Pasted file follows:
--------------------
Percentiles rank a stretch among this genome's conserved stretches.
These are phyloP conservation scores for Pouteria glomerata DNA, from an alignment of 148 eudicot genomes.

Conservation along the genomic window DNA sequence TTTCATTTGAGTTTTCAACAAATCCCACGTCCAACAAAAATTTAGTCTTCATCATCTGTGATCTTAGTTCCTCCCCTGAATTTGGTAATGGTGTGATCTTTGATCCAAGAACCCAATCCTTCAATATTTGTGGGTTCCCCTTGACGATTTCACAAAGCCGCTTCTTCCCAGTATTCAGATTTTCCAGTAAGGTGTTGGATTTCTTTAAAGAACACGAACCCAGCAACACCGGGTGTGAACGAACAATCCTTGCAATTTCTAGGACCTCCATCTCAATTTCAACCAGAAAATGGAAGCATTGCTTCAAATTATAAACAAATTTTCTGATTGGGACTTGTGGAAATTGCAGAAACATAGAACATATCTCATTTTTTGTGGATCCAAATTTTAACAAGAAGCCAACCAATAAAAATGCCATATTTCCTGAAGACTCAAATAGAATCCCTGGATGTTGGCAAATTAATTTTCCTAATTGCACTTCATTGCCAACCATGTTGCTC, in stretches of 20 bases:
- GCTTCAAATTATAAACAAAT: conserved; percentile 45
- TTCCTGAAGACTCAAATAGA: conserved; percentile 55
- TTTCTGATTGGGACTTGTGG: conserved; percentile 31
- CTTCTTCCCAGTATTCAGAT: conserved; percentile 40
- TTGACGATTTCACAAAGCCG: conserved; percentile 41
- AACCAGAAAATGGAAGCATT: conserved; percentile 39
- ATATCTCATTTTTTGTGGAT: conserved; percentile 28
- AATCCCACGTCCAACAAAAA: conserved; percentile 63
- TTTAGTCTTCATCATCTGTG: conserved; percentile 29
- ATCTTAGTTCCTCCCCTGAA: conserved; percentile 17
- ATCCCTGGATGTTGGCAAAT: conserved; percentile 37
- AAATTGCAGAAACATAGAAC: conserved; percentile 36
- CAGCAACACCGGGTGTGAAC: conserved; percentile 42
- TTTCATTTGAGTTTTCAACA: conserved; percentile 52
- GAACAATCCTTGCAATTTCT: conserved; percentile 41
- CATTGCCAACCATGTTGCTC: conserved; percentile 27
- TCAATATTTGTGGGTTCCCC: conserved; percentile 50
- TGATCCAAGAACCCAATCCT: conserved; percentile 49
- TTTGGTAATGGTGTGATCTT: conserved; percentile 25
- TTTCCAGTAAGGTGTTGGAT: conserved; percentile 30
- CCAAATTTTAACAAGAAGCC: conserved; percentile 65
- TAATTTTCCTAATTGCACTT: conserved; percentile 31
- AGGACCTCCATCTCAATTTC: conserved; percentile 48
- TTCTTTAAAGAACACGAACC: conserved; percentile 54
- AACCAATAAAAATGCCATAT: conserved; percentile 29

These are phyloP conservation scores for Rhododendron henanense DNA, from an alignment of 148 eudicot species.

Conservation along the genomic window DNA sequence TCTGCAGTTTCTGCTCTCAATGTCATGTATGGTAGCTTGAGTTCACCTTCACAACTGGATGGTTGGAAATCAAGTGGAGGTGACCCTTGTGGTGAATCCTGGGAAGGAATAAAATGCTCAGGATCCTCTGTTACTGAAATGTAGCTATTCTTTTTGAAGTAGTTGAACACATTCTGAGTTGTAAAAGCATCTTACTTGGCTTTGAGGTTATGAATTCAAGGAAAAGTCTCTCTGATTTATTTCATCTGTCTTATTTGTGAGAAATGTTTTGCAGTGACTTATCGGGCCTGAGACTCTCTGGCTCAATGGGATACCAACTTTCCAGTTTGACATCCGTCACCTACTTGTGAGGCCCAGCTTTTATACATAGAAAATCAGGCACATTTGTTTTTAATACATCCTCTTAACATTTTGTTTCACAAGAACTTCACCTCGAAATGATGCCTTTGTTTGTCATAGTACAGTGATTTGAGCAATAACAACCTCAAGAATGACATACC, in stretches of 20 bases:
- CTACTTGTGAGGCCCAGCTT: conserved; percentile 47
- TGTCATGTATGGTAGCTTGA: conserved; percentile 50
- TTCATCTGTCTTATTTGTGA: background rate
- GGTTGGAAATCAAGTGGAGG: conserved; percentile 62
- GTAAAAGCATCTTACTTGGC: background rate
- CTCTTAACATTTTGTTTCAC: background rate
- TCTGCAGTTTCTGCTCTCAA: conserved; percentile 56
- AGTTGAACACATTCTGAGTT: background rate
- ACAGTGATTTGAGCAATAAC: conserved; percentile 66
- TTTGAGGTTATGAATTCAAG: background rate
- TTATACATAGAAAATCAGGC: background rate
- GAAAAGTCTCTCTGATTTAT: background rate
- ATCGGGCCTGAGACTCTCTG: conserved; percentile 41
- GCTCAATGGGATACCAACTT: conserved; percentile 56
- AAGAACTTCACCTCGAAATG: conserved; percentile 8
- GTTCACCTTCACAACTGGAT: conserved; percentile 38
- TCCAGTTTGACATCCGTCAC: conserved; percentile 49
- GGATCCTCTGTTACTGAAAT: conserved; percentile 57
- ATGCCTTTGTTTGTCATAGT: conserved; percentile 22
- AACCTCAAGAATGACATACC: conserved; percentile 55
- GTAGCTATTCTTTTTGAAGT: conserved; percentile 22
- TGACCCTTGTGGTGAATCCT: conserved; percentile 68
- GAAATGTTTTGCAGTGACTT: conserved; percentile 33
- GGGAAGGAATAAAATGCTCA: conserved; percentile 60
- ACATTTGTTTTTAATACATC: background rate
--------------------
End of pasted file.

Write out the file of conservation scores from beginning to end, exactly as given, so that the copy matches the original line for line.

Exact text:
Percentiles rank a stretch among this genome's conserved stretches.
These are phyloP conservation scores for Pouteria glomerata DNA, from an alignment of 148 eudicot genomes.

Conservation along the genomic window DNA sequence TTTCATTTGAGTTTTCAACAAATCCCACGTCCAACAAAAATTTAGTCTTCATCATCTGTGATCTTAGTTCCTCCCCTGAATTTGGTAATGGTGTGATCTTTGATCCAAGAACCCAATCCTTCAATATTTGTGGGTTCCCCTTGACGATTTCACAAAGCCGCTTCTTCCCAGTATTCAGATTTTCCAGTAAGGTGTTGGATTTCTTTAAAGAACACGAACCCAGCAACACCGGGTGTGAACGAACAATCCTTGCAATTTCTAGGACCTCCATCTCAATTTCAACCAGAAAATGGAAGCATTGCTTCAAATTATAAACAAATTTTCTGATTGGGACTTGTGGAAATTGCAGAAACATAGAACATATCTCATTTTTTGTGGATCCAAATTTTAACAAGAAGCCAACCAATAAAAATGCCATATTTCCTGAAGACTCAAATAGAATCCCTGGATGTTGGCAAATTAATTTTCCTAATTGCACTTCATTGCCAACCATGTTGCTC, in stretches of 20 bases:
- GCTTCAAATTATAAACAAAT: conserved; percentile 45
- TTCCTGAAGACTCAAATAGA: conserved; percentile 55
- TTTCTGATTGGGACTTGTGG: conserved; percentile 31
- CTTCTTCCCAGTATTCAGAT: conserved; percentile 40
- TTGACGATTTCACAAAGCCG: conserved; percentile 41
- AACCAGAAAATGGAAGCATT: conserved; percentile 39
- ATATCTCATTTTTTGTGGAT: conserved; percentile 28
- AATCCCACGTCCAACAAAAA: conserved; percentile 63
- TTTAGTCTTCATCATCTGTG: conserved; percentile 29
- ATCTTAGTTCCTCCCCTGAA: conserved; percentile 17
- ATCCCTGGATGTTGGCAAAT: conserved; percentile 37
- AAATTGCAGAAACATAGAAC: conserved; percentile 36
- CAGCAACACCGGGTGTGAAC: conserved; percentile 42
- TTTCATTTGAGTTTTCAACA: conserved; percentile 52
- GAACAATCCTTGCAATTTCT: conserved; percentile 41
- CATTGCCAACCATGTTGCTC: conserved; percentile 27
- TCAATATTTGTGGGTTCCCC: conserved; percentile 50
- TGATCCAAGAACCCAATCCT: conserved; percentile 49
- TTTGGTAATGGTGTGATCTT: conserved; percentile 25
- TTTCCAGTAAGGTGTTGGAT: conserved; percentile 30
- CCAAATTTTAACAAGAAGCC: conserved; percentile 65
- TAATTTTCCTAATTGCACTT: conserved; percentile 31
- AGGACCTCCATCTCAATTTC: conserved; percentile 48
- TTCTTTAAAGAACACGAACC: conserved; percentile 54
- AACCAATAAAAATGCCATAT: conserved; percentile 29

These are phyloP conservation scores for Rhododendron henanense DNA, from an alignment of 148 eudicot species.

Conservation along the genomic window DNA sequence TCTGCAGTTTCTGCTCTCAATGTCATGTATGGTAGCTTGAGTTCACCTTCACAACTGGATGGTTGGAAATCAAGTGGAGGTGACCCTTGTGGTGAATCCTGGGAAGGAATAAAATGCTCAGGATCCTCTGTTACTGAAATGTAGCTATTCTTTTTGAAGTAGTTGAACACATTCTGAGTTGTAAAAGCATCTTACTTGGCTTTGAGGTTATGAATTCAAGGAAAAGTCTCTCTGATTTATTTCATCTGTCTTATTTGTGAGAAATGTTTTGCAGTGACTTATCGGGCCTGAGACTCTCTGGCTCAATGGGATACCAACTTTCCAGTTTGACATCCGTCACCTACTTGTGAGGCCCAGCTTTTATACATAGAAAATCAGGCACATTTGTTTTTAATACATCCTCTTAACATTTTGTTTCACAAGAACTTCACCTCGAAATGATGCCTTTGTTTGTCATAGTACAGTGATTTGAGCAATAACAACCTCAAGAATGACATACC, in stretches of 20 bases:
- CTACTTGTGAGGCCCAGCTT: conserved; percentile 47
- TGTCATGTATGGTAGCTTGA: conserved; percentile 50
- TTCATCTGTCTTATTTGTGA: background rate
- GGTTGGAAATCAAGTGGAGG: conserved; percentile 62
- GTAAAAGCATCTTACTTGGC: background rate
- CTCTTAACATTTTGTTTCAC: background rate
- TCTGCAGTTTCTGCTCTCAA: conserved; percentile 56
- AGTTGAACACATTCTGAGTT: background rate
- ACAGTGATTTGAGCAATAAC: conserved; percentile 66
- TTTGAGGTTATGAATTCAAG: background rate
- TTATACATAGAAAATCAGGC: background rate
- GAAAAGTCTCTCTGATTTAT: background rate
- ATCGGGCCTGAGACTCTCTG: conserved; percentile 41
- GCTCAATGGGATACCAACTT: conserved; percentile 56
- AAGAACTTCACCTCGAAATG: conserved; percentile 8
- GTTCACCTTCACAACTGGAT: conserved; percentile 38
- TCCAGTTTGACATCCGTCAC: conserved; percentile 49
- GGATCCTCTGTTACTGAAAT: conserved; percentile 57
- ATGCCTTTGTTTGTCATAGT: conserved; percentile 22
- AACCTCAAGAATGACATACC: conserved; percentile 55
- GTAGCTATTCTTTTTGAAGT: conserved; percentile 22
- TGACCCTTGTGGTGAATCCT: conserved; percentile 68
- GAAATGTTTTGCAGTGACTT: conserved; percentile 33
- GGGAAGGAATAAAATGCTCA: conserved; percentile 60
- ACATTTGTTTTTAATACATC: background rate